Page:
10 minutes

At this point the students are going to engage in scientific discourse which is going to help them develop their content knowledge, and learn to build upon the ideas of their peers. This is the time when the students who are not sure about the answers get an explanation from their peers which seems to be more meaningful than if I tell them facts. 

So, I ask, "Who wants to share what they think is the best defense for plants?" I expect somebody to say something like, "Resin is the best." Then I say, "Can anyone add to that?" Hopefully somebody else will say, "I agree, because it is sticky." This is when they build upon each other's ideas. I also prompt them with, "Did anyone find anything different they want to share?" Maybe another child will say, "Plants like Cedar trees have resin and their odor repels insects." Another great question to really get the students using evidence if they don't use it is to ask, "What is your evidence that supports your opinion?"

I do find that all this discourse is very challenging to create in a class. It take a lot of modeling of what I expect the students to say, and restating their ideas in complete thoughts. I typically engage in this process at least once everyday. It is now the first of December and my students are really getting the courage to talk, but it takes a lot of practice to get first graders to communicate about science. I believe perseverance and practice are the two main strategies that help students learn to engage is effective scientific discourse.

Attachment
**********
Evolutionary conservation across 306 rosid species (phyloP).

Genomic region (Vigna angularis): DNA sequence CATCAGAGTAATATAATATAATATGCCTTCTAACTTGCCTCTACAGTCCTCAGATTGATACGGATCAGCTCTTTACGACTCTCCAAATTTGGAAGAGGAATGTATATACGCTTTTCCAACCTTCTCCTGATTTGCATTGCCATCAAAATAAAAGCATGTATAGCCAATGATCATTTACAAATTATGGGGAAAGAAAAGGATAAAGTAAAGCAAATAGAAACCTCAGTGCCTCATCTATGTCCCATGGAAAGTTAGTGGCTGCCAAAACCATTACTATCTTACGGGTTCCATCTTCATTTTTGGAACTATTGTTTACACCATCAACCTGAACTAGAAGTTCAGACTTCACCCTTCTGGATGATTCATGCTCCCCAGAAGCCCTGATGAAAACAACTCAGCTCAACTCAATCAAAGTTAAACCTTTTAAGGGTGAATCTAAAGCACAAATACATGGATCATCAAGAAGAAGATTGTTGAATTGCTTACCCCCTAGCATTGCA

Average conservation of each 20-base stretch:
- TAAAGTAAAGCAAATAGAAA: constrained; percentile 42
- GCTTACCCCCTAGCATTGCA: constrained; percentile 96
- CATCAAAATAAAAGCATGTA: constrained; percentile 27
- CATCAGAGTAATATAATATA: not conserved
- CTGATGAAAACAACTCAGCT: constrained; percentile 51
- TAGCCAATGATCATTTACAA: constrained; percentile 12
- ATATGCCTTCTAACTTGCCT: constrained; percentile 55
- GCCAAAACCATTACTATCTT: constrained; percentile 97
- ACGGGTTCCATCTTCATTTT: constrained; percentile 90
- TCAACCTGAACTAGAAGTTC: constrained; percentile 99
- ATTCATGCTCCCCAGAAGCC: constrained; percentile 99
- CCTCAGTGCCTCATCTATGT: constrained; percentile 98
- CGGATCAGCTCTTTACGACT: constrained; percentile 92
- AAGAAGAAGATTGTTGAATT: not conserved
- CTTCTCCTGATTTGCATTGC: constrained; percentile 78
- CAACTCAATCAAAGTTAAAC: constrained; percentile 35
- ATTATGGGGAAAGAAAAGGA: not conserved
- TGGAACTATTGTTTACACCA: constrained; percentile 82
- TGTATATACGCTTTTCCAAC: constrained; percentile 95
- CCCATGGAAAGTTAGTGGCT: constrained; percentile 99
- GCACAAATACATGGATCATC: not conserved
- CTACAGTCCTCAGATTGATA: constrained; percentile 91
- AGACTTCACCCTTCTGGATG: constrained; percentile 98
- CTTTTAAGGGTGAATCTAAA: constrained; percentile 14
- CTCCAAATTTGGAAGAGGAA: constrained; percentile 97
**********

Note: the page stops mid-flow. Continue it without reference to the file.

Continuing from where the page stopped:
15 minutes

Now I show the class an opinion paragraph I wrote about a similar issue. I explain how I break apart the prompt to create a topic sentence that really states my opinion about plants' external features. Then I read each point that I make, and the closing. I say, "The closing really just restates the topic sentence in a different way." First graders need a model before they write.